He added, “Egypt received billions of dollars from the Gulf states, in the form of loans, deposits and grants to support the Egyptian economy and help overcome the critical stage following the rule of the Muslim Brotherhood, especially after the decision to disperse the sit-ins in Rabia al-Adawiya and al-Nahda squares, as cash reserves increased by 10% as a result of financial aid flowing from Saudi Arabia, the United Arab Emirates and Kuwait.”

He explained, “Part of the Gulf aid was allocated to increase the foreign cash reserves, another for projects for the development of slums and social housing and infrastructure projects, and another for development projects such as the 1.5 million feddans [2,432 square miles] land reclamation project, the establishment of the new administrative capital and the development of the area around the Suez Canal.”

Abdo said, “Unfortunately, the Egyptian citizen did not feel any change after the Gulf aids. Remittances sent by Egyptians abroad fell excessively as of 2015 amid a deteriorating tourism situation after recent repeated security incidents in Egypt. This is in addition to the drop in Suez Canal revenues, which drained one of Egypt’s main sources of foreign currency revenues and led Egypt to withdraw money from its foreign cash reserves to buy commodities and import the necessary petroleum products. Consequently, Gulf grants became insufficient to pay off debts and buy basic living goods to the point that citizens felt that Gulf aid funds were squandered without any benefits for them.”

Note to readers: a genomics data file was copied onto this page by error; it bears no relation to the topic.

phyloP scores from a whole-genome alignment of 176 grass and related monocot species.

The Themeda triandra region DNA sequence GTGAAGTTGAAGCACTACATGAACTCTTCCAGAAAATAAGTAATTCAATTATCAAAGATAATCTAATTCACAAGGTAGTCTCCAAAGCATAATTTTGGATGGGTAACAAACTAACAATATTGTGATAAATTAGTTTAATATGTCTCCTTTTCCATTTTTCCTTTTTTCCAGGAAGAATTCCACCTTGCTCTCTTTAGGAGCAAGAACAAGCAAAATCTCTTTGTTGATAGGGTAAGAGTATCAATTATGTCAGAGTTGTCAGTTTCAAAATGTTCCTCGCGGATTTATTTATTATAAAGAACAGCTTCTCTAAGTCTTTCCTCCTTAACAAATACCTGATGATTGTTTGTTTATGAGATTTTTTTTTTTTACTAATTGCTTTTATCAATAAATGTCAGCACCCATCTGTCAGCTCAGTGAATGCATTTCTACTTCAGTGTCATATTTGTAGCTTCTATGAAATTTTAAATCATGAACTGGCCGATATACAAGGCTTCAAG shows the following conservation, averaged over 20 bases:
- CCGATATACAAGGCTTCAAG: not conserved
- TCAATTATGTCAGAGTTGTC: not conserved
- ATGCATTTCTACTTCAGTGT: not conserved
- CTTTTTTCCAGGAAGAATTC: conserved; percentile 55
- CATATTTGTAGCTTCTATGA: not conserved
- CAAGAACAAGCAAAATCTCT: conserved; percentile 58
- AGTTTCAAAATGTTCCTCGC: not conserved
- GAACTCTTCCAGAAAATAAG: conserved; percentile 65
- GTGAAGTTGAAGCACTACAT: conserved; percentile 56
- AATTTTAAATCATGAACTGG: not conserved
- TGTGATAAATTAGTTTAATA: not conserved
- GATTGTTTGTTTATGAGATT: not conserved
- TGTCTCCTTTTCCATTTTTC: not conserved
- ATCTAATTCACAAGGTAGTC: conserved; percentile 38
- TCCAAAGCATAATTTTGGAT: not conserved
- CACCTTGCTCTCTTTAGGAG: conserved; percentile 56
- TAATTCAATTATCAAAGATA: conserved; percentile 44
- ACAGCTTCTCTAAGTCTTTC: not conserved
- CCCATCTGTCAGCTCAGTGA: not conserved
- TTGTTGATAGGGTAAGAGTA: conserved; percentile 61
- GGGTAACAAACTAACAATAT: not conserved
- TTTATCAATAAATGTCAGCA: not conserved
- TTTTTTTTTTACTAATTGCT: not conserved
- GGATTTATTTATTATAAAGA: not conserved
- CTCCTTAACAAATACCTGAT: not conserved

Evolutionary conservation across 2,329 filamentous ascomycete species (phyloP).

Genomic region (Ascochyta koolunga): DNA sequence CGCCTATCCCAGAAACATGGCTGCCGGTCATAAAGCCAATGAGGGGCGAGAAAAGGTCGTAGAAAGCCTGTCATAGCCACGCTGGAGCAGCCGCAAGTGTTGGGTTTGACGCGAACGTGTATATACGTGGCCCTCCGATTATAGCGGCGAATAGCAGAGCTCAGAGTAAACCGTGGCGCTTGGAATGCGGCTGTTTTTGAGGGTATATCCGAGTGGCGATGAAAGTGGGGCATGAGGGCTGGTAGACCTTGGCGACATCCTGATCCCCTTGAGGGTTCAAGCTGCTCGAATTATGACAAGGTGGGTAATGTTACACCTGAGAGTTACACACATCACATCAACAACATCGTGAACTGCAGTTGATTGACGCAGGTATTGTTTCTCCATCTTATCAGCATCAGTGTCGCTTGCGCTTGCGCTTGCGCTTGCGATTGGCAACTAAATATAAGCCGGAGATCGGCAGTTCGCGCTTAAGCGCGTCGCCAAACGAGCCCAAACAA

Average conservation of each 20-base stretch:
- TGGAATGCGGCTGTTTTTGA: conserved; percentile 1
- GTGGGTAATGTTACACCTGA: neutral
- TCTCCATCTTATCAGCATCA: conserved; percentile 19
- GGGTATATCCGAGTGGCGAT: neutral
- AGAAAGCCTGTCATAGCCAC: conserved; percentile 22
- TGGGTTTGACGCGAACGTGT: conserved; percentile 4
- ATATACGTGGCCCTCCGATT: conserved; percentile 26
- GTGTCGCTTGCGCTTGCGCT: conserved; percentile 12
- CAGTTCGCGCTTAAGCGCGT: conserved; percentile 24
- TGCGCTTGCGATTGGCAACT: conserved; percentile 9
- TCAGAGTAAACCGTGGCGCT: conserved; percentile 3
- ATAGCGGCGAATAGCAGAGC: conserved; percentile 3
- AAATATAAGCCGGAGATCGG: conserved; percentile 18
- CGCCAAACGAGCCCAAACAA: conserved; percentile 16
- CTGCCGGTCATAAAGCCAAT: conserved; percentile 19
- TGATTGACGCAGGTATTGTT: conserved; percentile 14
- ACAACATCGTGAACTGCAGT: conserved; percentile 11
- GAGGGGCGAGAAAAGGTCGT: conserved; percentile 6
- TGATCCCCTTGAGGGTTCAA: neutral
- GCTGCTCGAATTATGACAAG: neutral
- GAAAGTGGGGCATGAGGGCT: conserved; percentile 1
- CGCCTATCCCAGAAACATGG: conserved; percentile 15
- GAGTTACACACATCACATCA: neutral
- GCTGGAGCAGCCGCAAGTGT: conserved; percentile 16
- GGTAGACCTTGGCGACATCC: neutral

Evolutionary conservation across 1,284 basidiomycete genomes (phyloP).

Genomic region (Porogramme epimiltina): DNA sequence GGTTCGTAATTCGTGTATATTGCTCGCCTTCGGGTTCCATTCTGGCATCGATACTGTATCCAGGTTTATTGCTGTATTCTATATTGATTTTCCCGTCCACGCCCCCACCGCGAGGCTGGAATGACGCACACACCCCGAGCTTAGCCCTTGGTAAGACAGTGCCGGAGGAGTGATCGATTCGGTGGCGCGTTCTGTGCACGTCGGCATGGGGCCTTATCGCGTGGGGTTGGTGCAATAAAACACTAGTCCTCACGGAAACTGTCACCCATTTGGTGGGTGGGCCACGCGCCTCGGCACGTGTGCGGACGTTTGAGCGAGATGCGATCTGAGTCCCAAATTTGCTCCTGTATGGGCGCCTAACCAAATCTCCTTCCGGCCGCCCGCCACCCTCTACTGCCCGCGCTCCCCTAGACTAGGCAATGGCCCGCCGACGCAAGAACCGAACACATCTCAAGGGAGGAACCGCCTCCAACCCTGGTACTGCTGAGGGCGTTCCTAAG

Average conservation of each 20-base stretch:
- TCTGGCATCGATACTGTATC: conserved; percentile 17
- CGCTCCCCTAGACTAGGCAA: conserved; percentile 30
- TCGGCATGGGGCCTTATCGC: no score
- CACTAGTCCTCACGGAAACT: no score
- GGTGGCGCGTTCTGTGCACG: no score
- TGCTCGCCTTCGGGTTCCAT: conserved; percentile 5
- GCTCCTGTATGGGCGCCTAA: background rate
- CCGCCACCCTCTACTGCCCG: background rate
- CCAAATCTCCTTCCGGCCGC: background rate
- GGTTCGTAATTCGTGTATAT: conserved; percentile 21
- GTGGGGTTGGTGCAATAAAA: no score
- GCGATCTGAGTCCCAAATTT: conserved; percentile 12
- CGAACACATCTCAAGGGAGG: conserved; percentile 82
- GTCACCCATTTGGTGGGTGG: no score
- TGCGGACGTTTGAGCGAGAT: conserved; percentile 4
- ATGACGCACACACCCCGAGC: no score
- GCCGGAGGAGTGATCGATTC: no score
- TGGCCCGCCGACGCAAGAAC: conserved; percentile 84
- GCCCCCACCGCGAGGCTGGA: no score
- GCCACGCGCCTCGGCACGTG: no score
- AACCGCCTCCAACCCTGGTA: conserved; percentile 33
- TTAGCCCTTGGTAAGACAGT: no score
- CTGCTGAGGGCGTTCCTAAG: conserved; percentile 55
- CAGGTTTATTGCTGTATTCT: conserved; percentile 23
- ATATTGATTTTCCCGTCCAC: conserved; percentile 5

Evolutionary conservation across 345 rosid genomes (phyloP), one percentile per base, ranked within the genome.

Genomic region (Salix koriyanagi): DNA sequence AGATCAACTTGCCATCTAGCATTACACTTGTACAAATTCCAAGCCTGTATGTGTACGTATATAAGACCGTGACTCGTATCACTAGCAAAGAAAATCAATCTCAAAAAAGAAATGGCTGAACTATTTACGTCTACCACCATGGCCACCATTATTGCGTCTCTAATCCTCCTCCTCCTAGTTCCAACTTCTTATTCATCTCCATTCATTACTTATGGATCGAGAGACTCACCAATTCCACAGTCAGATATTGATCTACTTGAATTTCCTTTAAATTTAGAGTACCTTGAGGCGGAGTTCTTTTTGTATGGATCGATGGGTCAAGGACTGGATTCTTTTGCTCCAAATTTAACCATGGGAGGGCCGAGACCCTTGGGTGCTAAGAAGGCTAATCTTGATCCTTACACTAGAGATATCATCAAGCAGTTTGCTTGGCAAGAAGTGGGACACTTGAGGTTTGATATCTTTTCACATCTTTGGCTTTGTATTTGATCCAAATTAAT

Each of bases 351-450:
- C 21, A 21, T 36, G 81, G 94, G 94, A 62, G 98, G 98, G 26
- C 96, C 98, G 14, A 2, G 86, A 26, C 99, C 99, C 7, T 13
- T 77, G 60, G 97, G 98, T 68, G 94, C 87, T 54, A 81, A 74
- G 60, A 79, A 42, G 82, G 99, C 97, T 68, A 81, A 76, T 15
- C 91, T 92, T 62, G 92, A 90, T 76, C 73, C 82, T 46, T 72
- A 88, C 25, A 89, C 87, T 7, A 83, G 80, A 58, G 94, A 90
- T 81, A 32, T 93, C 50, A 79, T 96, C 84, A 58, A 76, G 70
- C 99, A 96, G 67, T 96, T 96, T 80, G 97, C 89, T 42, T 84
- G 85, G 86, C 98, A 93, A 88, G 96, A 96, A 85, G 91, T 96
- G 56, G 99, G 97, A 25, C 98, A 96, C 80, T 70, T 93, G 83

He said, "I think the Egyptian citizen will not be seeing a tangible change in the near future, even after the IMF loan. Nations are not built by grants and loans. To build the Egyptian state, we must boost production, set an appropriate investment environment and restore international confidence in the Egyptian economy. Otherwise, no financial aid, whether Gulf loans or IMF facilities, will redress Egypt’s economy, and the ordinary citizen will not feel any change or improvement in his standard of living.”